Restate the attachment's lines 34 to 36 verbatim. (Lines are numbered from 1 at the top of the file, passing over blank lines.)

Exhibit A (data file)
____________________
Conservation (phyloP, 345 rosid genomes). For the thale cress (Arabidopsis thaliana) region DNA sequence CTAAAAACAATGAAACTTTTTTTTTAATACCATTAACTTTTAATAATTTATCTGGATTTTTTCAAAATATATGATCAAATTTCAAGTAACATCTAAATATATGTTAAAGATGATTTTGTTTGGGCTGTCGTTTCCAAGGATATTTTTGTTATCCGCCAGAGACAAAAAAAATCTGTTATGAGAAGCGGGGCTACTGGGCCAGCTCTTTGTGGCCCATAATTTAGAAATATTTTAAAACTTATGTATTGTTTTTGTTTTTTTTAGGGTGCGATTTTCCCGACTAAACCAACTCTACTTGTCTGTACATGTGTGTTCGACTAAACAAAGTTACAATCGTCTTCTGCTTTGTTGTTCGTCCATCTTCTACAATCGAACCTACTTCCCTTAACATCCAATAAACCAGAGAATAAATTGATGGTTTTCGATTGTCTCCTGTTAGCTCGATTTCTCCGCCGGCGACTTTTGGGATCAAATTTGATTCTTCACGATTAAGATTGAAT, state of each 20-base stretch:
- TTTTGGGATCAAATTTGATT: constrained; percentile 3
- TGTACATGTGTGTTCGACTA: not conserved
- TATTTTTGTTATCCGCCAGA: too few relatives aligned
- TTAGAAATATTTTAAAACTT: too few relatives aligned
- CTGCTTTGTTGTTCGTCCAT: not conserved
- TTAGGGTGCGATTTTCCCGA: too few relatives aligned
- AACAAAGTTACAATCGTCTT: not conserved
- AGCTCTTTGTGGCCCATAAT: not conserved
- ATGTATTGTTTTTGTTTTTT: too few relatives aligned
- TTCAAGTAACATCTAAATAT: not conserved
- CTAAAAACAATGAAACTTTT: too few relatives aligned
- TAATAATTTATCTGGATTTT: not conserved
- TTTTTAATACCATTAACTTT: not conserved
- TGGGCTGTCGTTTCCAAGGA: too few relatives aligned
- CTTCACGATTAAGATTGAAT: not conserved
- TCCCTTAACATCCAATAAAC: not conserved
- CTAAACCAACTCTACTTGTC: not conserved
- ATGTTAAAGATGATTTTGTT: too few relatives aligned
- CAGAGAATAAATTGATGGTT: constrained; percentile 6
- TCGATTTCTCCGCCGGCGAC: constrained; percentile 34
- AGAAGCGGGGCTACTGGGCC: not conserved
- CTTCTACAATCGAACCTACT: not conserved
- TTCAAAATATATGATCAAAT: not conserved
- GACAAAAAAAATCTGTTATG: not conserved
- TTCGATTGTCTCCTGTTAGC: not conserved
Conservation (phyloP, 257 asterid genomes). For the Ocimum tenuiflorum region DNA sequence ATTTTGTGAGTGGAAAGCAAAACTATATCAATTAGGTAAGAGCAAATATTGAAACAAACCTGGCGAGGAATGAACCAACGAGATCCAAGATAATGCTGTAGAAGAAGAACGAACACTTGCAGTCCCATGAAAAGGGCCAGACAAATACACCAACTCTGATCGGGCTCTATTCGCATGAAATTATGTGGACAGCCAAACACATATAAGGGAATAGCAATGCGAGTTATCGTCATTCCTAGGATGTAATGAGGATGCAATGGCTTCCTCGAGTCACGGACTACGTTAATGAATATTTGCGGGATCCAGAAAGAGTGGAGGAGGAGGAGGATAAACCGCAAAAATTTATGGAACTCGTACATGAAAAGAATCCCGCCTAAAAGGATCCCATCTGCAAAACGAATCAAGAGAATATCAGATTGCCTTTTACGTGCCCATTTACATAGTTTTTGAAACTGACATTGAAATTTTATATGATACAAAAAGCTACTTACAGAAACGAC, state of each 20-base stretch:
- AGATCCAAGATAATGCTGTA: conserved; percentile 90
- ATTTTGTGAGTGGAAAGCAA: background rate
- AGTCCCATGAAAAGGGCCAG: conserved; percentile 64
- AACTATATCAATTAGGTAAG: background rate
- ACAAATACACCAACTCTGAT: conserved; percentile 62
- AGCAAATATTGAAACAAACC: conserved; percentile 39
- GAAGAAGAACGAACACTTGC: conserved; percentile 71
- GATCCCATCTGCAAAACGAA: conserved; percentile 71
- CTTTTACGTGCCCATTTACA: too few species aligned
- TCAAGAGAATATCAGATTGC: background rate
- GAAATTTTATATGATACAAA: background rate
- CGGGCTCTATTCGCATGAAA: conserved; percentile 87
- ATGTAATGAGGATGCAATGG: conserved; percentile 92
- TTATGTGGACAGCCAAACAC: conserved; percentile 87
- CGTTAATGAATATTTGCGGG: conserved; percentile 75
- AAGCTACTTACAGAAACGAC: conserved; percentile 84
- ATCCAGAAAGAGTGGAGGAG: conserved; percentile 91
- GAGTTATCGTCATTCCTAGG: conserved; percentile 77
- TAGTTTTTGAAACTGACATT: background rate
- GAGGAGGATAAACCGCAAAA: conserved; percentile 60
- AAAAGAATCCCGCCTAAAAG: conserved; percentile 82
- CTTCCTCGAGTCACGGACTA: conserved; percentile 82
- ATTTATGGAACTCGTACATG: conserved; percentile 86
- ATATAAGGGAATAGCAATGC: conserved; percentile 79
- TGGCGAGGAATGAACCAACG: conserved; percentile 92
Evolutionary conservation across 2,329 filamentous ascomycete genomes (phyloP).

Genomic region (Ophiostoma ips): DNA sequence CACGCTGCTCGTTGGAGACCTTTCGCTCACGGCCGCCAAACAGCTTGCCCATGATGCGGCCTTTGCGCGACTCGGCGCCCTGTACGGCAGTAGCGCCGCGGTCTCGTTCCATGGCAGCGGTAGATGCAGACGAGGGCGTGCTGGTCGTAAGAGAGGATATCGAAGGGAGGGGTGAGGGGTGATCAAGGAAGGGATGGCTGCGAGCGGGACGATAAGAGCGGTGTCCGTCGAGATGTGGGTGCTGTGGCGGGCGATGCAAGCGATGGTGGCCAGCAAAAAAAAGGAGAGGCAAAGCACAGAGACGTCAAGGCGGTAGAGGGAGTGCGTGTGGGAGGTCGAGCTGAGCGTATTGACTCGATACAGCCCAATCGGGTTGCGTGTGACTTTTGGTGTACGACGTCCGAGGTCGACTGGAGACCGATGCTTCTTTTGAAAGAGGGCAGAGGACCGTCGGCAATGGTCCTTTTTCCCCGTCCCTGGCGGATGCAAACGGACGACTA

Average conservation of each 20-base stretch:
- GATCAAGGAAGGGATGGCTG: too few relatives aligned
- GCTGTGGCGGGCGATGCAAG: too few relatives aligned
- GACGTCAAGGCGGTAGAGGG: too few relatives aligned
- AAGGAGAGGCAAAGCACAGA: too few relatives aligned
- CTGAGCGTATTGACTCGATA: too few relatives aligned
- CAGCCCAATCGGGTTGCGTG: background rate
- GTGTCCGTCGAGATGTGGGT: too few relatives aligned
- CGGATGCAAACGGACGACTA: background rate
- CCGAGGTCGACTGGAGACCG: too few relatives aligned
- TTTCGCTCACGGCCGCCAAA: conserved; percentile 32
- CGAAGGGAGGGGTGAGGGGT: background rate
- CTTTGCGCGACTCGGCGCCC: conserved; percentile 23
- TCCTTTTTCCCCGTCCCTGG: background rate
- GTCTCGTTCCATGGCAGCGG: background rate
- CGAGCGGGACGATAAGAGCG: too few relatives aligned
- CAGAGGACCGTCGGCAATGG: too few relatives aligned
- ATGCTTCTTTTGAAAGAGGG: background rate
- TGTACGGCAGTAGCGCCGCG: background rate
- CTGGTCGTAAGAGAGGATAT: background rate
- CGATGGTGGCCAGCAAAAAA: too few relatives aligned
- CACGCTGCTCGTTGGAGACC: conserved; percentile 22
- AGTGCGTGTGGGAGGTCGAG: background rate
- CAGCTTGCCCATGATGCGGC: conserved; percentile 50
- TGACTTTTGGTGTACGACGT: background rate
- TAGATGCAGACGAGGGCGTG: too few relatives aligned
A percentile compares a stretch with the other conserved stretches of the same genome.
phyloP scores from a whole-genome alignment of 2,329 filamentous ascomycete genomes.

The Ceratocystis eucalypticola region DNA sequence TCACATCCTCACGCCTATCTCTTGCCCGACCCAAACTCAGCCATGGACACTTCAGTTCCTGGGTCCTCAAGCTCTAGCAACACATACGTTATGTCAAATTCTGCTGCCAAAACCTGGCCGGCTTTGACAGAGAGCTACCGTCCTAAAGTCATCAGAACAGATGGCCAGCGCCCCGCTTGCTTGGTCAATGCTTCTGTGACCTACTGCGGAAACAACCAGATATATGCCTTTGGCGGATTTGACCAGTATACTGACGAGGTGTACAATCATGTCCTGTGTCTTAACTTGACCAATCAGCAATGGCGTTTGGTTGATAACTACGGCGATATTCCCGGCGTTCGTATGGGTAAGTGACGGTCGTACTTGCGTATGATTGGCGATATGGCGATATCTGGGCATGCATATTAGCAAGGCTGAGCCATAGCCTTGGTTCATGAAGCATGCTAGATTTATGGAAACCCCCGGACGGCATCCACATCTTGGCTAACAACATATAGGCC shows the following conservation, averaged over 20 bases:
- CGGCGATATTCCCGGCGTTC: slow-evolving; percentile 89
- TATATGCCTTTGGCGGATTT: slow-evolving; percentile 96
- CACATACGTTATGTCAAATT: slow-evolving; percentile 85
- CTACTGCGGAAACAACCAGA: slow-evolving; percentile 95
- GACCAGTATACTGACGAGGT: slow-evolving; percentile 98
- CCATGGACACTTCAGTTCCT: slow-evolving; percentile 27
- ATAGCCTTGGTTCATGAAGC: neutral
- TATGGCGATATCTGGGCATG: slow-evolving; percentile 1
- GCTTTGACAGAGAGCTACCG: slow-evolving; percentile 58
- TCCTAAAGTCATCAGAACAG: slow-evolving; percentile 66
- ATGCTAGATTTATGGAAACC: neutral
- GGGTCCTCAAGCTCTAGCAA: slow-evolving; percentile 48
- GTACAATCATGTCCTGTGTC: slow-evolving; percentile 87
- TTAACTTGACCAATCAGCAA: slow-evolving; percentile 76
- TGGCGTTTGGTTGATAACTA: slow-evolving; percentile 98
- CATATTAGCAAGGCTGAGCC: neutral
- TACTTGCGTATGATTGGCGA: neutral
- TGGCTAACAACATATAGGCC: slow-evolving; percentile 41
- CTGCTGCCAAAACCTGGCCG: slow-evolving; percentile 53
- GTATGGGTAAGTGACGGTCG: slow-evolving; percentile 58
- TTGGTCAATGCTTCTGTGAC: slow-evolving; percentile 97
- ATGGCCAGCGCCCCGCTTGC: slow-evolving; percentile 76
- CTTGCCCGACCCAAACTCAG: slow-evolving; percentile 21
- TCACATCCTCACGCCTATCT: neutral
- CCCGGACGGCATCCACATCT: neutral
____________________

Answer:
- GAAGAAGAACGAACACTTGC: conserved; percentile 71
- GATCCCATCTGCAAAACGAA: conserved; percentile 71
- CTTTTACGTGCCCATTTACA: too few species aligned